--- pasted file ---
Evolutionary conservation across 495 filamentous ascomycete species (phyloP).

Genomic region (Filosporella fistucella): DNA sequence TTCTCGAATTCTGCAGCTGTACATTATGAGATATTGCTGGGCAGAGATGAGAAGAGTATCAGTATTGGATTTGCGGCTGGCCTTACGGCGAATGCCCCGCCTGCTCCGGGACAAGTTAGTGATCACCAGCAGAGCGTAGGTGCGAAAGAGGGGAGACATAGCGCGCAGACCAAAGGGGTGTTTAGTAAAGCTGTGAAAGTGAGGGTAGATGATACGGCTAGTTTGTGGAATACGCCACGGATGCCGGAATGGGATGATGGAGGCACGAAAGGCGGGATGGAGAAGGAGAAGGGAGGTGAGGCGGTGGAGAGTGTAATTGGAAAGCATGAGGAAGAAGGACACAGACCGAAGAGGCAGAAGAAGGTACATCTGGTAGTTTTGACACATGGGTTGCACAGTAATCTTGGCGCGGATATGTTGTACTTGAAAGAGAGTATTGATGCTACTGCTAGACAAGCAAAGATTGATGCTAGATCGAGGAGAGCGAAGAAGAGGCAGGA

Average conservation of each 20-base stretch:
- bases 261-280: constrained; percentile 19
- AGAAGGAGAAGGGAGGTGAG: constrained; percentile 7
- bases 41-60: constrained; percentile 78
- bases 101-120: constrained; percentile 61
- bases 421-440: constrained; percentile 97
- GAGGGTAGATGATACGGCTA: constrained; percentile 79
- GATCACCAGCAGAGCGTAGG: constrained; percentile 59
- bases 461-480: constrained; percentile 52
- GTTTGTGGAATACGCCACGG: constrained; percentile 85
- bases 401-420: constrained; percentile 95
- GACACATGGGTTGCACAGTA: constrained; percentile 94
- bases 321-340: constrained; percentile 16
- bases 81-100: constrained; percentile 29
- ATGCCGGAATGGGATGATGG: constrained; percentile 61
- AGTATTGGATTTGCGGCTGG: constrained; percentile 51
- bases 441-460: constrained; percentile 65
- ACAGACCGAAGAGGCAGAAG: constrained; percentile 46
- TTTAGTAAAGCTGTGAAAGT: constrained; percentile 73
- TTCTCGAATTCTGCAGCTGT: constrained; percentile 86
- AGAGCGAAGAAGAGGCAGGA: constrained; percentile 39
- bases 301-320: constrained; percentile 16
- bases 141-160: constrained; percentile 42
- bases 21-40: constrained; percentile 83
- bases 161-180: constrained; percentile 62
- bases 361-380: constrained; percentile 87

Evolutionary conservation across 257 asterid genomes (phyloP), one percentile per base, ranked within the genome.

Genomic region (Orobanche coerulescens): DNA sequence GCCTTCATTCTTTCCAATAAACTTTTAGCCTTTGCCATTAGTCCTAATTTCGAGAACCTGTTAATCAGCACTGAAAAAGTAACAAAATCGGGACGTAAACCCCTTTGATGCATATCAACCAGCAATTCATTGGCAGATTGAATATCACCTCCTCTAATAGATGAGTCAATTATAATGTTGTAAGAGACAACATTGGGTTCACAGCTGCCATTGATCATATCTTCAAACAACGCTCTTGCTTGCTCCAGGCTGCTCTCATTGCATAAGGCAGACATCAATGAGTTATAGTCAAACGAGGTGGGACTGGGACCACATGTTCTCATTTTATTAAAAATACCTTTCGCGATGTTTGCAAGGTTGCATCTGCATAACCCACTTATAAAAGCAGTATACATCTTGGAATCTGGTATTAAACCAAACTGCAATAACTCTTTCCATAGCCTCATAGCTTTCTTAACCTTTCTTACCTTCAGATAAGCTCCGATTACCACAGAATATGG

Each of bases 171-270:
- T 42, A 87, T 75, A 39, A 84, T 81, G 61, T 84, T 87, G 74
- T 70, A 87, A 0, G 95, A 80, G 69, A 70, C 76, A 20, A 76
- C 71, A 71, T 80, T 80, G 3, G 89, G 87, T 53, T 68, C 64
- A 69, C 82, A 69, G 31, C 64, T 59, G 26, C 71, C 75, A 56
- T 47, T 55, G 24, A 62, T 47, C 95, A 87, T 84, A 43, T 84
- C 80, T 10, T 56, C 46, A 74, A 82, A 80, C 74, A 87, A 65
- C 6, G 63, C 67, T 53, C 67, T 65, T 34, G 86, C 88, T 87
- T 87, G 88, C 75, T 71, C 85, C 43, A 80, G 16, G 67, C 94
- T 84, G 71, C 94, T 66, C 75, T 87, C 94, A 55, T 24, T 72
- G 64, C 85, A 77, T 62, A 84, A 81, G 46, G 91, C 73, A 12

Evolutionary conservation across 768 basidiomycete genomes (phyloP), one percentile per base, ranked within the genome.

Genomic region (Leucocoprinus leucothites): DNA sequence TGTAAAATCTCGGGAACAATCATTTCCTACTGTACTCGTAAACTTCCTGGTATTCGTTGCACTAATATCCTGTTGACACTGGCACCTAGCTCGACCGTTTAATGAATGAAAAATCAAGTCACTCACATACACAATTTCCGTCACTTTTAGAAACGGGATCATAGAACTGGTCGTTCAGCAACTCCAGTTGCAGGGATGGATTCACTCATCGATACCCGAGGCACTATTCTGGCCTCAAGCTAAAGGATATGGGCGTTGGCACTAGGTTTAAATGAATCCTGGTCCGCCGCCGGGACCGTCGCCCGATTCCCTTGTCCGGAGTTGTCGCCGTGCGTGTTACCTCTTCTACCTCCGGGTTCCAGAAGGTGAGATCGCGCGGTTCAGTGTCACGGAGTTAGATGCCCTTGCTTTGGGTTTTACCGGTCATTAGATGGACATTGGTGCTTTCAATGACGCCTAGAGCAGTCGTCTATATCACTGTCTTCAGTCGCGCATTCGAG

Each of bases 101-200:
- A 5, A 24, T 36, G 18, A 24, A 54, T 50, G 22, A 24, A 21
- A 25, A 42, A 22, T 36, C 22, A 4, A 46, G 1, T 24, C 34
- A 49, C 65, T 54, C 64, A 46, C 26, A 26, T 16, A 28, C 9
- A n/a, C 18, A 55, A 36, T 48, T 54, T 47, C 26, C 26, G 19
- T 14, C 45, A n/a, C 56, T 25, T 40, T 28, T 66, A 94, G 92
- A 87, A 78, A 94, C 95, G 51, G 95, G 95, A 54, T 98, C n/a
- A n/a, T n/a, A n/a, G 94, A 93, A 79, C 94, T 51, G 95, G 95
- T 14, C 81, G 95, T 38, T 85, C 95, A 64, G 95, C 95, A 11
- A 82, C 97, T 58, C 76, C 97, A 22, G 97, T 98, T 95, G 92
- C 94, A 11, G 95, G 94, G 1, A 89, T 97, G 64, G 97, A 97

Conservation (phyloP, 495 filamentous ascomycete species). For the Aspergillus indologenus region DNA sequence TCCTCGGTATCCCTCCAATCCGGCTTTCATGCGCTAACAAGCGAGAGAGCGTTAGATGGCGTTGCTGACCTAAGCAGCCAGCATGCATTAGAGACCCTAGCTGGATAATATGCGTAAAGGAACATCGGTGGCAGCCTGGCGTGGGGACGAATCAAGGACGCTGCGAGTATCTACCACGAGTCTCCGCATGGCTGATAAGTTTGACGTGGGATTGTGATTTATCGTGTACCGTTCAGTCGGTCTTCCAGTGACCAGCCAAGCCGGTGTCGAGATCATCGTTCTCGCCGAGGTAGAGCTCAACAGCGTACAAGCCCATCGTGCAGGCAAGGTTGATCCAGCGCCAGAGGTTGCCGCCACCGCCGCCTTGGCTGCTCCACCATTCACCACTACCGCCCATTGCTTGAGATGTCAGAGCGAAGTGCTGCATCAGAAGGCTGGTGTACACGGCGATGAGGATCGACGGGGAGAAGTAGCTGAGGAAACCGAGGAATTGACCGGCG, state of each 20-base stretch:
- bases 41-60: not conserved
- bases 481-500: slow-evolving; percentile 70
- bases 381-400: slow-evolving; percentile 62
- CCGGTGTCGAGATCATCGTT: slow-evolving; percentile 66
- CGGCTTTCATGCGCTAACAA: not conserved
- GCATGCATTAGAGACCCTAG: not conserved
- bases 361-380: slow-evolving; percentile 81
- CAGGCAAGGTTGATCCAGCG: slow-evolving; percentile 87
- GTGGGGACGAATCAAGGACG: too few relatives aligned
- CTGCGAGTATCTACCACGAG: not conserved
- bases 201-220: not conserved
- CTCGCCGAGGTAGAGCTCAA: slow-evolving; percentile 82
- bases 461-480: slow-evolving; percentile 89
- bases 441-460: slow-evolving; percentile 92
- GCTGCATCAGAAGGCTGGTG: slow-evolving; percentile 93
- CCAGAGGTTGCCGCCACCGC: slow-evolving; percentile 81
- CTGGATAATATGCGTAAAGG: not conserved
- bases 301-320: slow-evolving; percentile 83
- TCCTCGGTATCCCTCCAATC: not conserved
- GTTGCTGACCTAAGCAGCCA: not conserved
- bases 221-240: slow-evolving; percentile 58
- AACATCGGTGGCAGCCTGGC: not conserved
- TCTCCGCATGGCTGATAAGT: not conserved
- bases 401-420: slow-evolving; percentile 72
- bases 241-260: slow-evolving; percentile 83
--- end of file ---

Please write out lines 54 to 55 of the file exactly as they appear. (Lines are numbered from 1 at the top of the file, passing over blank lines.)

- C 94, A 11, G 95, G 94, G 1, A 89, T 97, G 64, G 97, A 97

Conservation (phyloP, 495 filamentous ascomycete species). For the Aspergillus indologenus region DNA sequence TCCTCGGTATCCCTCCAATCCGGCTTTCATGCGCTAACAAGCGAGAGAGCGTTAGATGGCGTTGCTGACCTAAGCAGCCAGCATGCATTAGAGACCCTAGCTGGATAATATGCGTAAAGGAACATCGGTGGCAGCCTGGCGTGGGGACGAATCAAGGACGCTGCGAGTATCTACCACGAGTCTCCGCATGGCTGATAAGTTTGACGTGGGATTGTGATTTATCGTGTACCGTTCAGTCGGTCTTCCAGTGACCAGCCAAGCCGGTGTCGAGATCATCGTTCTCGCCGAGGTAGAGCTCAACAGCGTACAAGCCCATCGTGCAGGCAAGGTTGATCCAGCGCCAGAGGTTGCCGCCACCGCCGCCTTGGCTGCTCCACCATTCACCACTACCGCCCATTGCTTGAGATGTCAGAGCGAAGTGCTGCATCAGAAGGCTGGTGTACACGGCGATGAGGATCGACGGGGAGAAGTAGCTGAGGAAACCGAGGAATTGACCGGCG, state of each 20-base stretch: